I Still Think About Hungary
I’ve lived long enough to know that good things sometimes end, and inevitably fade into the background of our minds. I can remember vividly sitting in that seventh floor flat, sipping red wine at that kitchen table, trying to comprehend being thousands of miles away from everything familiar, how hauntingly exciting that was. I remember being aware that somehow, someday, the present experience would be remembered as just that – an experience, a temporary season; almost, dareisay, a trip.
We ran into an old friend the other day, and after catching up, he said, “I’d love to hear about the Hungary trip!” He corrected himself quickly: “I know it wasn’t a trip…” Still, sometimes it feels like it was just a trip when given time and perspective.
The two years we spent living and teaching in Hungary get a bit jumbled, now that we’ve lived back in the US for 15 months; some smaller memories not captured by blogging, journaling and picture-taking even get forgotten. But I still think about Hungary.
I think about Hungary when I drive by the Beckwith school. It was here, Grand Rapids’ public school for adult English as a Second Language, where I first volunteered to get certified to teach. Every time I pass that building, I give thanks and remember that’s where it all began for me.
I think about Hungary when I read through my dad’s Twitter feed and I see a photo of one of my middle school English teachers, Mrs. Berryman, receiving an award. It was Mrs. Berryman who, on the first day of seventh grade, sternly warned me and my classmates, “I’m your teacher, not your friend.” Despite the anxiety and fear that gave me, I grew to love her and learn immense lessons in that classroom. I told my seventh graders those same words on my first day, and did my best to teach with love and truth, with grace and discipline, and show the students that I really did care about them. I have Mrs. Berryman, among others, to thank for the ability and courage to do that.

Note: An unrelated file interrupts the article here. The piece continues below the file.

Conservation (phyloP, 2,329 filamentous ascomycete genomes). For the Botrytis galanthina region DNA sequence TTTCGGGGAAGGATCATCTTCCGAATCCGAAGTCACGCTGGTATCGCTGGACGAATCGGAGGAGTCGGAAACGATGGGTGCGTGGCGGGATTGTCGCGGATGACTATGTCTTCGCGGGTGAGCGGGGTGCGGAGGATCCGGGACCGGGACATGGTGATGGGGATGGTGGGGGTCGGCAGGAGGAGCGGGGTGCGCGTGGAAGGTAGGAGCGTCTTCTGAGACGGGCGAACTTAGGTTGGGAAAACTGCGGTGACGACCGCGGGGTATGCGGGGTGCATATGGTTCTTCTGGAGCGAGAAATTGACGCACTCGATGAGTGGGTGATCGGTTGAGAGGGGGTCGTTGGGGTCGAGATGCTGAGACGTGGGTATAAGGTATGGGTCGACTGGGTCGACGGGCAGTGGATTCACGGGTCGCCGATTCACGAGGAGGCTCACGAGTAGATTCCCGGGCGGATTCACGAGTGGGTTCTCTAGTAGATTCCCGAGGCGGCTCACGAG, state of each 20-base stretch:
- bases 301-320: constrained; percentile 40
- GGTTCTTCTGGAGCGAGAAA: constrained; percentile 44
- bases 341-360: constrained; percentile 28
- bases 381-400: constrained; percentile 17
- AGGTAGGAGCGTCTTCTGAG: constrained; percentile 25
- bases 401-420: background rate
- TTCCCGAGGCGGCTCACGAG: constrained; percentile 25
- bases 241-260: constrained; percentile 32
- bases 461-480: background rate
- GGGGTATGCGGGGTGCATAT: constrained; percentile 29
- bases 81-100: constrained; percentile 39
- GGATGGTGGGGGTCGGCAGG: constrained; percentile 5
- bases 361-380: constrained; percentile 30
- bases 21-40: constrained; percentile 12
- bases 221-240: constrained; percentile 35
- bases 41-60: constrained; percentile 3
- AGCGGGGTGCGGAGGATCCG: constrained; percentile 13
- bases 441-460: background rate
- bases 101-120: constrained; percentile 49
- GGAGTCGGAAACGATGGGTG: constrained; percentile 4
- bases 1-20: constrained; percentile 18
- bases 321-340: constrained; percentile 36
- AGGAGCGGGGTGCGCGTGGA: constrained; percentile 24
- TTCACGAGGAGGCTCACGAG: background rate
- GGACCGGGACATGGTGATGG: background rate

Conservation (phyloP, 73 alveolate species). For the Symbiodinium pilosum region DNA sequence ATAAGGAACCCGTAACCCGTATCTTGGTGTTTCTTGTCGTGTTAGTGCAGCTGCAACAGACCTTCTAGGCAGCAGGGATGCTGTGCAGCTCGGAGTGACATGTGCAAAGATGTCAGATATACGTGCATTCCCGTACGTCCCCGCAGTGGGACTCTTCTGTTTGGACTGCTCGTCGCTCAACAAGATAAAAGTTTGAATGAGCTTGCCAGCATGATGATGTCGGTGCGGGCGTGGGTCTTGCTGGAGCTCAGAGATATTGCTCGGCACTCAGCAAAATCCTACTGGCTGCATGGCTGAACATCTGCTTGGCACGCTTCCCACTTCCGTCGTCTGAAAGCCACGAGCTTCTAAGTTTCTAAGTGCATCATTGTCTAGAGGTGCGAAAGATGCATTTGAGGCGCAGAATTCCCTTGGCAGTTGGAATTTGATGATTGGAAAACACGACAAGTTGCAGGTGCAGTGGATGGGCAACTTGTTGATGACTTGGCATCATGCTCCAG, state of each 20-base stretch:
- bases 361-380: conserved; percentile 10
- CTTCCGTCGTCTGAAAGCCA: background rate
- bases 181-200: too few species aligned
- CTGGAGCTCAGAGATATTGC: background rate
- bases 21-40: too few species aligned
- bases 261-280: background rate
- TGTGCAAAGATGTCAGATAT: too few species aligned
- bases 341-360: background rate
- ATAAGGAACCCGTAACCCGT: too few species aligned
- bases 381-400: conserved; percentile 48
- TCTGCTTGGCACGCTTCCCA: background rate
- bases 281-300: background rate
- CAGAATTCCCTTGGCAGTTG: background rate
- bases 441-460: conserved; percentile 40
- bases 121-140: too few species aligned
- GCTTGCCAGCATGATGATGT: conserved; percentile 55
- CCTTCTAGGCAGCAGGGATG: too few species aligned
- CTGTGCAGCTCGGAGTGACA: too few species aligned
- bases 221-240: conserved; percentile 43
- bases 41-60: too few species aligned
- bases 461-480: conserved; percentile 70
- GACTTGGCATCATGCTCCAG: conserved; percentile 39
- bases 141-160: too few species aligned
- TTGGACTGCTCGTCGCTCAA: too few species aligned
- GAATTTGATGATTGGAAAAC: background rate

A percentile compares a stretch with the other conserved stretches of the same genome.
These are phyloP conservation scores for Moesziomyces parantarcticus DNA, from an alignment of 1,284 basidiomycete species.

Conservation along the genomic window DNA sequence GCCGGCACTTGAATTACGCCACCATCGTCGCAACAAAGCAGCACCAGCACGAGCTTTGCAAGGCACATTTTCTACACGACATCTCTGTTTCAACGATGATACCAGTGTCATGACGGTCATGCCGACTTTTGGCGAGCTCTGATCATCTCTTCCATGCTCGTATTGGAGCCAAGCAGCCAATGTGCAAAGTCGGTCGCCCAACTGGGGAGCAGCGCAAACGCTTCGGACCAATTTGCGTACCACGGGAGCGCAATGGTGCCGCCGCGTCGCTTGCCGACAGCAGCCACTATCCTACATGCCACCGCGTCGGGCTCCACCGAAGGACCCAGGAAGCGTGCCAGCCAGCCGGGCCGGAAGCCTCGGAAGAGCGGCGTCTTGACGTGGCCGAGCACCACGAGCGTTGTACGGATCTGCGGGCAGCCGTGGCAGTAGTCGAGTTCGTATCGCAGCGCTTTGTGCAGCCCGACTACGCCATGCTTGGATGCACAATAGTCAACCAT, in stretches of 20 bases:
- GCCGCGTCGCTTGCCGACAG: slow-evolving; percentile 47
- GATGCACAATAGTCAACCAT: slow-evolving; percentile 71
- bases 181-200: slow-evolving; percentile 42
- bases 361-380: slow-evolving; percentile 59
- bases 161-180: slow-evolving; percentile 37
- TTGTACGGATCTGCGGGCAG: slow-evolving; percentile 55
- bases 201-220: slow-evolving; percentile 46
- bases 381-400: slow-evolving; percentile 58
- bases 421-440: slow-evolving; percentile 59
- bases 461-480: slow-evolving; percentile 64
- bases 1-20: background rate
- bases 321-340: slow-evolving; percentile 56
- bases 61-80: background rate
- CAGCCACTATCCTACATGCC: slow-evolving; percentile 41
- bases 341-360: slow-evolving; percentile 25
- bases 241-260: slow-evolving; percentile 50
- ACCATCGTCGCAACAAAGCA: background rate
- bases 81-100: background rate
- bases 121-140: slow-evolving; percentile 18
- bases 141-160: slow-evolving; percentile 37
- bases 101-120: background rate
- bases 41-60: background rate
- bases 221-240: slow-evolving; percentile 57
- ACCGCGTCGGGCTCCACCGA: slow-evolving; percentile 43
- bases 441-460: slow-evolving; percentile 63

I think about Hungary when I talk with my friends about traveling Europe. Kendahl and I talk about our trips, about train rides and midnight buses and old churches and photo-taking and the ample amounts of Brits who bought us drinks all over the continent (they’re really nice people, those Brits).
I think about Hungary when I sit in the classroom that now welcomes me as a student, and wonder about my former students. If they’re doing well, if they have good English teachers, if high school is great, if they know how loved they are.
Our pastor said something interesting this past weekend: “we can visit the past, but don’t camp out there.” That’s been a tough one for me throughout the years, partially because I’ve been fortunate enough to have so many incredible experiences and work with so many amazing people and my emotions and sensitivity make it difficult for me to move on. So as I grow older, I learn to move on and embrace the magic at my doorstep.
But I still think about Hungary. I camp there on occasion, and the view is always incredible.